David Minnick: Absolutely Crabid
“ Going into college, the only classical composers I was really fond of were Bartok and Bach. After a few years of studying, it's like, wow, there's a lot of composers with an actual sense of humor. ”
Christmas in March (Crabid, 2009), is a sidesplitting combination of media satire and compositional virtuosity. News broadcasts, infomercials, spoken-word recordings, political speeches, and other sources are dissected and rebuilt as highly melodic, rhythmically engaging tunes, and each listen reveals new layers of intricacy. As a composer, Minnick occasionally crosses over into jazz territory, but fans in any genre will appreciate his fresh take on musicprovided they have a sense of humor.
All About Jazz: Where did you get the idea for Christmas in March?
David Minnick: Christmas in March used to be [a group] called Weapons of Mass Consumption. We practiced at a bar, and anybody could just walk in and hear us practice. The backing track was drums with sampled voices, and everything else was live instruments. But the guy that was putting money into it wanted to make it so huge, with dancers and video, all this stuff, and it just sort of crumbled under its own weight.
AAJ: The CD is relentlessly funny. How did you put it together?
DM: Every song on the CD was redone many times. One new sample could change the entire focus and subject matter of a track. Every time I thought a song was finished, I'd end up taking it apart and putting it back together with new instruments and an entirely different arrangement. Miraculously, it finally did reach a point where I knew each song was finished. Linking the songs together was a relatively late decision, two months prior to mastering. I just wanted to highlight the connections between the songs that were already there.
AAJ: The variety of sampled sources is pretty staggering.
DM: "That Lovin' Feelin" is sung by the guys on some old episode of Survivor. Most of the other voices on that are from a Jehovah's Witness tape. Every time they'd stop by, I'd ask them for tapes, till they started inviting me to their meetingsI figured I had enough tapes then. The "I'll Eat You For Dinner" clip is [children's TV character] Mr. Dressup doing his rendition of Three Billy Goats Gruff.
AAJ: How would you describe your early musical experiences?
DM: When I was a small kid, I used to set up an entire room full of pots of pans in a big circle around the room and bang on them. My parents finally forced me to take drum lessons when I was 11 or so. By that point I had already figured out how to make multi-track recordings with two cassette decks, and I figured out guitar and piano for that purpose.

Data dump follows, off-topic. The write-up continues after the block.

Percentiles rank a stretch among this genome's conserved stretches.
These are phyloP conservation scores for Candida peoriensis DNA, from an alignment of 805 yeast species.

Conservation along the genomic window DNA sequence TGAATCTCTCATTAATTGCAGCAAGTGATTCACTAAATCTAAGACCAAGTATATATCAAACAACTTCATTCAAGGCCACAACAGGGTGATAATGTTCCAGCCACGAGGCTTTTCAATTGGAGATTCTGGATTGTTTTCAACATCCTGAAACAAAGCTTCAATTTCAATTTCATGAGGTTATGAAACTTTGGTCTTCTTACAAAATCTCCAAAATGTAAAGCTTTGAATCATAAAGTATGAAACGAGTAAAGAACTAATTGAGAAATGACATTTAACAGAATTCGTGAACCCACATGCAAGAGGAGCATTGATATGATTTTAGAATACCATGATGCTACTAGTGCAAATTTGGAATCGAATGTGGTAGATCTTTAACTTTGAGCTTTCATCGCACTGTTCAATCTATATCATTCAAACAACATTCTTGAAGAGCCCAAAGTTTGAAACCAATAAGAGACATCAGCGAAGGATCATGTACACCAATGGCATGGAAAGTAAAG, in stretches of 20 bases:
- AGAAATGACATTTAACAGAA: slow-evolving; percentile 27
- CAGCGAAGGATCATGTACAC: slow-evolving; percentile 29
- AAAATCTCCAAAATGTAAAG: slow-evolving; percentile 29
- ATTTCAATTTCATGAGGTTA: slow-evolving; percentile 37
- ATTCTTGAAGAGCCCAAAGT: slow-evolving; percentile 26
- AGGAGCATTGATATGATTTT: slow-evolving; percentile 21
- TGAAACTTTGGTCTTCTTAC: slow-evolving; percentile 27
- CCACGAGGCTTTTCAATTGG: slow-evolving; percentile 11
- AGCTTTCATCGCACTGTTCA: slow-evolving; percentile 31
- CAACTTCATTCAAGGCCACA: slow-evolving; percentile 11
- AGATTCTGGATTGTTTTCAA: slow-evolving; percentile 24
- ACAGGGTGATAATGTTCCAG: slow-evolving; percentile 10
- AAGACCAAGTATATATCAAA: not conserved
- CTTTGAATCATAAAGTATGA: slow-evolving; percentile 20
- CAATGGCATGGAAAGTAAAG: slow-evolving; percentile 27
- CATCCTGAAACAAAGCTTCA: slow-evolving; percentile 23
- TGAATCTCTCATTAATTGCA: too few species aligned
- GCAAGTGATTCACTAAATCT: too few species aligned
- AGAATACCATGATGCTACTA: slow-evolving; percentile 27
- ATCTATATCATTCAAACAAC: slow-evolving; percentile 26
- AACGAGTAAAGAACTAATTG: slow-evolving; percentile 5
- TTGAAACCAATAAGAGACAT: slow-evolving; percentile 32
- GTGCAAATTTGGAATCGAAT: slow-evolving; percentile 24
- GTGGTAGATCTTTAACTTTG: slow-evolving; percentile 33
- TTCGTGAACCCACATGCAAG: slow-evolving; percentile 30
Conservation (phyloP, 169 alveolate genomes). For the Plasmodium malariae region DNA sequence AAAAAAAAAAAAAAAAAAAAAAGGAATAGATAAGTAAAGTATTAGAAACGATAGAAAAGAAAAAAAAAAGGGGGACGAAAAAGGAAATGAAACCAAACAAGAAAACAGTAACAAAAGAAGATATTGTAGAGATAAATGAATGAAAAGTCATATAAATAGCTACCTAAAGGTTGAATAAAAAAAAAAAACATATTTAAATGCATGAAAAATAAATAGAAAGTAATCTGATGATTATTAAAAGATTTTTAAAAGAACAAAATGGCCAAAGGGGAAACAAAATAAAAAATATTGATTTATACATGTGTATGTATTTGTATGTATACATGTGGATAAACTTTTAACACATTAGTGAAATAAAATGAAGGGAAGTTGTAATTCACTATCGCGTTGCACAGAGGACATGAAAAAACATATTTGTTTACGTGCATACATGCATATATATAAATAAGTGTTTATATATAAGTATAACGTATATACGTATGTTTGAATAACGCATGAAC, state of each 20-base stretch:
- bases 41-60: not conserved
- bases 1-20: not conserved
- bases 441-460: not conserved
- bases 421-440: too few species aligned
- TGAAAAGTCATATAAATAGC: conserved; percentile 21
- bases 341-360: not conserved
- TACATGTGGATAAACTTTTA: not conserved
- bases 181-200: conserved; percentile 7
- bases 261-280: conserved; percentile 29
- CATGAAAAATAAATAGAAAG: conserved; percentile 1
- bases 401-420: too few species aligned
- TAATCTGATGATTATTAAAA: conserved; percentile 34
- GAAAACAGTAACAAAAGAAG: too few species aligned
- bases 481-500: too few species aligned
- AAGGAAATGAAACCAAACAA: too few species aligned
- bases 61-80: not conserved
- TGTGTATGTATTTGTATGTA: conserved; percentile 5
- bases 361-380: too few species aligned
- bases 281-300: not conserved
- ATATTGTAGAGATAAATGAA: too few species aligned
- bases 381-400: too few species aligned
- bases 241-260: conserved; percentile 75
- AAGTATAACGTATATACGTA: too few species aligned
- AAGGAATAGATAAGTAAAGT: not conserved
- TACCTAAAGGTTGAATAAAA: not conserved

I took drum lessons for an awfully long time, and then went into college as a percussion major. I got tired of dressing up in a tux to play three triangle notes, so I switched over to composition, and found that that's what I ought to be doing.
AAJ: Which artists have influenced your work?
DM: I was a huge Negativland fanatic all through college. I heard Helter Stupid (SST, 1989) for the first time, and figured out what it was about, and I was like, "Oh my God, that's amazing. I can't believe that they did that." And then [Negativland's EP] U2 (SST, 1991) came out...there are so many jaw-dropping things that Negativland has done. There's an idea of mixing up mass media and linking the music they do to society at large. It's not like a lot of bands you hear that just complain about their own lives.
The musical influences get pretty strange when you're a composition major. Going in, the only classical composers I was really fond of were Bartok and Bach. After a few years of studying, it's like, wow, there's a lot of composers...Messiaen, Kagel, and all these people with an actual sense of humor. A lot of the stuff I write is using the composition major method of writing something by math, without actually hearing it, and then seeing what it sounds like and working with that.
AAJ: Let's talk about Gangster Fun. How did the band form?
DM: [Gangster Fun member] Josh Silverstein set up a studio in his basement. I was monopolizing the studio a little bit. A few of my other friends wanted to get something together that had nothing to do with me, because they were tired of hearing my stuffthat's how Gangster Fun started. Then they needed a guitarist, so I ended up joining in 1987. I graduated from Indiana in 1990, and that's when the band started playing some pretty big shows. We recorded a few records, and never really thought to get signed or anything like that.
AAJ: Why a ska band?